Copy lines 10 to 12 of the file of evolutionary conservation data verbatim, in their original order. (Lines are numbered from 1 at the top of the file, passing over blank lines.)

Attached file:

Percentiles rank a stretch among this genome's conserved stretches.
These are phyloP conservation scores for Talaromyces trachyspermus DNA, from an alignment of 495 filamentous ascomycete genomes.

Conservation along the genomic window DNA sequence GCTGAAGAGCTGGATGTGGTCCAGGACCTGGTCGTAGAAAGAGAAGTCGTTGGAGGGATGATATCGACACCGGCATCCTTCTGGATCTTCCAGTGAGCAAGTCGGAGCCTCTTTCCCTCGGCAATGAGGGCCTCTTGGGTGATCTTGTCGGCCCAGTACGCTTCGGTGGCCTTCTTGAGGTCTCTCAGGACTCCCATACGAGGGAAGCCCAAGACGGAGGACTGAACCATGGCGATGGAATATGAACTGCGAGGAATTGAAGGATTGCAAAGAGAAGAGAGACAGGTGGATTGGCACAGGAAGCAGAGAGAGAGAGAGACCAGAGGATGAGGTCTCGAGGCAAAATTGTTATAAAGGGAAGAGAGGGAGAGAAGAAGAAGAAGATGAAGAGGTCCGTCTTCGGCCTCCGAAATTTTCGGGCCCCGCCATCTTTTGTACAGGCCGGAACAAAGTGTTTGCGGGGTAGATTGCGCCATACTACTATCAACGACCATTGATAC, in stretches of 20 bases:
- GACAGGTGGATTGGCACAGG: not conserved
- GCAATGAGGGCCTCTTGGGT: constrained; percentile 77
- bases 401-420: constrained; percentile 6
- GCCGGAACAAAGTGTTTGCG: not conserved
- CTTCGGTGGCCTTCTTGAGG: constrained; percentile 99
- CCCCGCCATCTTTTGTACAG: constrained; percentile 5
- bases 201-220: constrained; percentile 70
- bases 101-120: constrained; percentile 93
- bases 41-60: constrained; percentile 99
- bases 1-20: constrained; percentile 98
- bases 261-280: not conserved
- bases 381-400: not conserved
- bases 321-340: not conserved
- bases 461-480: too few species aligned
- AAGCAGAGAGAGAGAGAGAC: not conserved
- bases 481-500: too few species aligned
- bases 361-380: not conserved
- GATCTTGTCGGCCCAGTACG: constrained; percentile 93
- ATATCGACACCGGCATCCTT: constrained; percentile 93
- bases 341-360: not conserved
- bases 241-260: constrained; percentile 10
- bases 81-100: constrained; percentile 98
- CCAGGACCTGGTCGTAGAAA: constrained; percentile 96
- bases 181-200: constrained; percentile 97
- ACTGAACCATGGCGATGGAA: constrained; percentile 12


- bases 201-220: constrained; percentile 70
- bases 101-120: constrained; percentile 93
- bases 41-60: constrained; percentile 99